D. Wrench or Spanner set - Always keep a set to turn bolts, nuts and other hard to turn items. Select the appropriate wrench size and number to that of the bolt and nut you will turn.

E. Wire strippers and cutters- Must-haves for fixing and replacing old worn out wires or stripping them.

F. Standard Tire Wrench/ Iron- A must-have for tire replacement.

G. Towing Cable- Very helpful when you need to be securely towed away in an emergency.

H. A roll of Electrical tape (Preferably fire retardant) – Handy in times of replacing and insulating stripped or worn out wires. Select the fire retardant type as it provides maximum protection and adheres better than the regular type.

I. Spare bulbs- It surely pays to have a spare bulb on hand for sudden shutdowns in important beacons such as signal, safety, break and head lights while driving down dark roads at night.

J. Work light / Flashlight – Very useful to lighten dark nooks and crannies that you’re working on. A work light can either just be a regular flashlight or the kind with nodes that you can tap to the positive and negative terminals of your car’s battery.

K. Tire Inflator – Though this tool may not fit your toolbox, but having one beside it in your baggage is very helpful for mending flat tires while travelling in areas where car shops and gas stations are scarce.

3. Driving routine check ups

Before hitting the ignition keys, a short round up check is helpful to ensure hassle-free and safe driving. A routine check up may be time consuming, but it can save your life and of those you’re travelling with.

A. Check for Water, Break, Steering and Transmission fluid levels. This is to avoid overheating, steering problems or worse, break loss while travelling. Fill up to recommended levels only.

B. Check the Tire pressure. Remember that unequal pressure among your tires will greatly dampen speed and stamina, thereby increasing your car’s fuel consumption.

C. Check the lights. For those who frequently travel at night, a check on all signals and lights is a must. It doesn’t take a rocket scientist to know what dangers await you, driving down that dark road with busted lights!

Relax and safe driving.

When the going gets tough, the tough drive compact

As the global problem with the scarcity of fossil fuels runs deeper with each passing day, prices of oil and its by-products soar to levels that burn holes right through consumers’ pockets.

Everywhere these days, driving huge Sport Utility Vehicles (SUV)- for leisure and lifestyle enthusiasts, Multi Purpose Vehicles (MPV) for work and business – even luxury cars (For those who consider maximum comfort) for travelling in and around cities has now become a wasteful indulgence! Purpose and design has become irrelevant because of one thing – rising fuel cost.

Driving around in gas-guzzlers just doesn’t make sense anymore. Good thing car manufacturers are boosting the production of their compact, subcompact and even mini lines to meet this growing need.

Come to think of it, why would you choose to drive a compact in the first place? If you had asked that question a couple years back, the answer would’ve been laughable. Compacts were never taken seriously back then – as affordable as they are, they held true to their name where the values of safety, space and comfort is seen as compromised. While compacts may not come as comfortable as large vehicles for the car aficionado, owning one offers some big advantages: convenient parking, the much needed fuel economy and, of course, the cheeky look!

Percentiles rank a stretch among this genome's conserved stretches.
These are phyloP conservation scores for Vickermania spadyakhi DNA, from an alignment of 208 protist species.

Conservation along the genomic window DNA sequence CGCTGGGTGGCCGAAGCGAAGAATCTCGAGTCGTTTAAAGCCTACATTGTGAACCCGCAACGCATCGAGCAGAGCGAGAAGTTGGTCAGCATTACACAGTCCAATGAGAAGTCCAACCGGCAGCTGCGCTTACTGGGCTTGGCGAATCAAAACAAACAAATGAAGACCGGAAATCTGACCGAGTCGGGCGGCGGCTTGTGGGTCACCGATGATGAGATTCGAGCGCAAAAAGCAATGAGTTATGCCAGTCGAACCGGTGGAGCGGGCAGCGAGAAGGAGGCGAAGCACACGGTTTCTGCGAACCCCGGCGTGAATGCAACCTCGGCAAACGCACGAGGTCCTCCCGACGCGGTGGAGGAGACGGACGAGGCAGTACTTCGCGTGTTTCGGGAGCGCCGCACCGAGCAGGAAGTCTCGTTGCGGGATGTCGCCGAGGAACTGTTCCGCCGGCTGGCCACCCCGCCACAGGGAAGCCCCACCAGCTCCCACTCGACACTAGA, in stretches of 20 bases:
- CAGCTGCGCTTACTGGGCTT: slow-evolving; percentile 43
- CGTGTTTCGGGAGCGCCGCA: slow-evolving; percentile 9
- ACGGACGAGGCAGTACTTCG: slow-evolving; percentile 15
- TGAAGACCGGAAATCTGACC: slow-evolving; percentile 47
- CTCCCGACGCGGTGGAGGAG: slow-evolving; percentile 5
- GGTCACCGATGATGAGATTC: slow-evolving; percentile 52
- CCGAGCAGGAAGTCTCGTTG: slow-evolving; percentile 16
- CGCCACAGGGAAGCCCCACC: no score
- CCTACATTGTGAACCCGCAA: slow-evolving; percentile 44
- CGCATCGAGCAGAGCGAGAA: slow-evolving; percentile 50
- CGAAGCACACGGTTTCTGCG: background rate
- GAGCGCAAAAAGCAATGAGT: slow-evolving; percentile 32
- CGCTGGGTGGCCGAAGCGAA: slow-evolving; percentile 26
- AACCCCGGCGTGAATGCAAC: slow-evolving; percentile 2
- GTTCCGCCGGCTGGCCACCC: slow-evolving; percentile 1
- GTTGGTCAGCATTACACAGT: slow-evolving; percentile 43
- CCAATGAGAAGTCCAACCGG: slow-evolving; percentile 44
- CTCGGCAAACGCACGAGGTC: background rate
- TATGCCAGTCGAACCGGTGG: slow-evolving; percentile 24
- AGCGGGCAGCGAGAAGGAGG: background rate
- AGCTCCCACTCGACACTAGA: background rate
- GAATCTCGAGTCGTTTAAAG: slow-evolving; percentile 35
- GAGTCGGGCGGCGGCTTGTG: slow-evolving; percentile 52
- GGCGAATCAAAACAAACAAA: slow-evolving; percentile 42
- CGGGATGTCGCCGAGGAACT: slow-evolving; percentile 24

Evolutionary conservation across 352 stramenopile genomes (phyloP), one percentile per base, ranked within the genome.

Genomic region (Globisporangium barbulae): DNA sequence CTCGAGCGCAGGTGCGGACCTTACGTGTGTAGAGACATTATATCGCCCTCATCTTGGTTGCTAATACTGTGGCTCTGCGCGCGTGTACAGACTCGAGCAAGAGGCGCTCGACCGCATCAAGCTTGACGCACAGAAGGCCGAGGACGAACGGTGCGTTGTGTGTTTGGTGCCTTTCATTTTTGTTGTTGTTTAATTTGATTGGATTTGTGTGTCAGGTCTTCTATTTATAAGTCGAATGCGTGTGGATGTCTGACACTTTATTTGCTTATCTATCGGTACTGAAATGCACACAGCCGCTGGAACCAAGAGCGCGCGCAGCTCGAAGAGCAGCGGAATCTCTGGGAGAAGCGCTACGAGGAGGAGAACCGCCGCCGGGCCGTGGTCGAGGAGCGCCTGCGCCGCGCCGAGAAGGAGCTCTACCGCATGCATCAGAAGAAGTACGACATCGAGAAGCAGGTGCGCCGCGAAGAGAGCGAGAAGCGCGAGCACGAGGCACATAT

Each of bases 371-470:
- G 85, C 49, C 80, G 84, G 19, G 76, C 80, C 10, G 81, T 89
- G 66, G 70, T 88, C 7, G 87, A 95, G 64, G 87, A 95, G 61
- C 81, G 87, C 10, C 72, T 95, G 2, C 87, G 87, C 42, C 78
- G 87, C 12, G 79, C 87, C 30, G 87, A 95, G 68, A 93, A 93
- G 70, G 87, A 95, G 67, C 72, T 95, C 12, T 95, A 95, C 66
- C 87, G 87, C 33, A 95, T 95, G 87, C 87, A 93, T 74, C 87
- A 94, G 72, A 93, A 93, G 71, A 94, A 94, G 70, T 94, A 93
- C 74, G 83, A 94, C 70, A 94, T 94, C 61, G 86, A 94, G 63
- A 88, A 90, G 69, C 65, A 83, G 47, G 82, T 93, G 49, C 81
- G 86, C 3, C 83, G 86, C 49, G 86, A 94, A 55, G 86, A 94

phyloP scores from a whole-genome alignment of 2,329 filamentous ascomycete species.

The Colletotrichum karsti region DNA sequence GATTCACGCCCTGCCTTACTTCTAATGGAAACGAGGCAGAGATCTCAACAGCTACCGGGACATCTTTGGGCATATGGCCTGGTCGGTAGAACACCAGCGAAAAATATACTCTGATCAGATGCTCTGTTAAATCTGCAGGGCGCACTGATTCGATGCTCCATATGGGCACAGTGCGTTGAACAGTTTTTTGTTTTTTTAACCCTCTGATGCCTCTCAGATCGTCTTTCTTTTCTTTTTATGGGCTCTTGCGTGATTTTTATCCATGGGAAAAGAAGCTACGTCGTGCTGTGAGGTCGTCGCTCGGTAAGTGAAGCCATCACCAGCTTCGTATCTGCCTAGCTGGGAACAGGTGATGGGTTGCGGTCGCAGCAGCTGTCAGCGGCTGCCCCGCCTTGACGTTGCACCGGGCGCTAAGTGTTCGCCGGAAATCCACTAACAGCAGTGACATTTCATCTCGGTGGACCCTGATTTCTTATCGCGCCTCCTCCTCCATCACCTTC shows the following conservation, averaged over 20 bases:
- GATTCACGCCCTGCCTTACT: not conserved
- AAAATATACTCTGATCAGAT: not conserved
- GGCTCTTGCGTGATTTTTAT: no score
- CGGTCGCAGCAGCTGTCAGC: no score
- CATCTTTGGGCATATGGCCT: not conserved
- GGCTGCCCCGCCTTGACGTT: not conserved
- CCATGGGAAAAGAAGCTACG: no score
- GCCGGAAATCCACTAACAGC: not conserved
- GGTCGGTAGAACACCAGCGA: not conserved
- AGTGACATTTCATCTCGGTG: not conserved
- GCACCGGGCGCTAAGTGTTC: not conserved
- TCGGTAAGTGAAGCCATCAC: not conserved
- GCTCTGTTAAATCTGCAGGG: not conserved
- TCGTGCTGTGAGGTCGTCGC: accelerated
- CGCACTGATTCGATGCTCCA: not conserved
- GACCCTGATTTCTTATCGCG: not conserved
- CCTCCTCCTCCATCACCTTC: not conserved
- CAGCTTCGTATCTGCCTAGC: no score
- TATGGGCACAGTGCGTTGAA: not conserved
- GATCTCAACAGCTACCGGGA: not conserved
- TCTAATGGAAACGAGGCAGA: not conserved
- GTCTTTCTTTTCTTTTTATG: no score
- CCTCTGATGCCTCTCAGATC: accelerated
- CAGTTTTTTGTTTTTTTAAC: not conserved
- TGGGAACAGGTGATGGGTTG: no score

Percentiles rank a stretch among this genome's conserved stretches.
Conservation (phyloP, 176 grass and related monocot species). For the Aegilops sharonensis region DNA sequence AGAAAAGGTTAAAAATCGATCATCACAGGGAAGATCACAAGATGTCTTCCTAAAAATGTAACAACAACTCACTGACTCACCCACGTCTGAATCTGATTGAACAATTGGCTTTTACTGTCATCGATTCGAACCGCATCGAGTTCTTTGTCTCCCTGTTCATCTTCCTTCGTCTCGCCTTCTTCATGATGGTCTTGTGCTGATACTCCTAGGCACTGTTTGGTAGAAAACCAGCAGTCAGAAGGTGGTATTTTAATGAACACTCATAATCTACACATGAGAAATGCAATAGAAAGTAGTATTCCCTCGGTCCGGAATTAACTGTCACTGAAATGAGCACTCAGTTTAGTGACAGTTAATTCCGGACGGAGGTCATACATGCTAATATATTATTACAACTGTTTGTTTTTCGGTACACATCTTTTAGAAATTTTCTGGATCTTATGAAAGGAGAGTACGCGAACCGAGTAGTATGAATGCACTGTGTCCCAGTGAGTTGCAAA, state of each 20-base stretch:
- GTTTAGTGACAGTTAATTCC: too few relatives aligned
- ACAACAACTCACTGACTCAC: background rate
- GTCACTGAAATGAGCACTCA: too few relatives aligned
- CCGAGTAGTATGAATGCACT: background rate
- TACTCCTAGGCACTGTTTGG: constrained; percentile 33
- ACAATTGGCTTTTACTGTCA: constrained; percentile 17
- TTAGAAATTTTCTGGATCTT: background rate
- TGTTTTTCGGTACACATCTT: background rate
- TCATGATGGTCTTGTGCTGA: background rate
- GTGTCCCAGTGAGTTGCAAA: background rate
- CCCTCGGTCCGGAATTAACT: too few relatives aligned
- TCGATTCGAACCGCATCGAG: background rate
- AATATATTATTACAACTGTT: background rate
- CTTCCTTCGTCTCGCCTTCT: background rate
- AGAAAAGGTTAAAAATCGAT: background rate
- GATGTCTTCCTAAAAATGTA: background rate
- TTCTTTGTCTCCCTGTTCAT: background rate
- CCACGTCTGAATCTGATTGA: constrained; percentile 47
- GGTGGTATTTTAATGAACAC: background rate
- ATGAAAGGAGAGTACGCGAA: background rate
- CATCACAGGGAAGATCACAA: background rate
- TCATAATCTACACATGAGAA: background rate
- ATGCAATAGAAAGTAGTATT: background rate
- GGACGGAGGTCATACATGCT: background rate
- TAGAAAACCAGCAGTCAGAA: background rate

With recent trends however, engineers and designers have come up with design changes to accommodate the hip and younger market segments and even the older markets through added safety and security features. Engines have been redesigned for improved fuel economy. Car prices are made more competitive and a host of payment options are now offered to attract budget conscious buyers.

Major brands and car manufacturers worldwide now offer compact and subcompact model lines suited to individual or family needs and varied lifestyles. Stiff competition among the brands open even more opportunities up the highway for consumers.

For choices, one can always go for the brand new models, the advantages of which are: assurance of quality, getting the latest models and technologies, and excellent payment and financing schemes. The thrifty on the other hand, can always go for used models readily available online or through local dealerships which sometimes offer great financing schemes as well! A lot of compact models from the past still remain popular on the road to this day. Some are even available with improved features, proving they pack the kick and stamina like their bigger competitors. A few market favorites from the past decade include:

A. European

1. Volkswagen- Golf, Touran
2. Renault- Scenic
3. Opel- Zafira
4. Fiat- Multipla

B. United Kingdom

1. Renault- Megane
2. Vauxhall- Astra
3. Citroen- C4

C. American Tops

1. Ford- Focus
2. Chevrolet- Cobalt

D. Japanese

1. Nissan- Sentra, Micra / March
2. Honda- City, Civic, Fitz/ Jazz
3. Toyota- Corolla, Yaris, Vitz/ Echo
4. Mitsubishi- Lancer

E. Korean

1. Hyundai- Elantra, Accent
2. Kia- Avella, Rio
3. Daewoo- Racer, Matiz

The disadvantages are common to just about every used car, meaning: outdated models, greater mileage and decreased vehicle road worthiness. Fortunately, parts centers that cater to the used car market are largely flourishing these days and in the case of hard to find parts and accessories, (allowing for the patience needed to wait for shipment deliveries) one can always browse and order thru hundreds of parts dealers online.

Dubbed as “econocars,” compact and subcompact lines are now benchmarks for customer taste.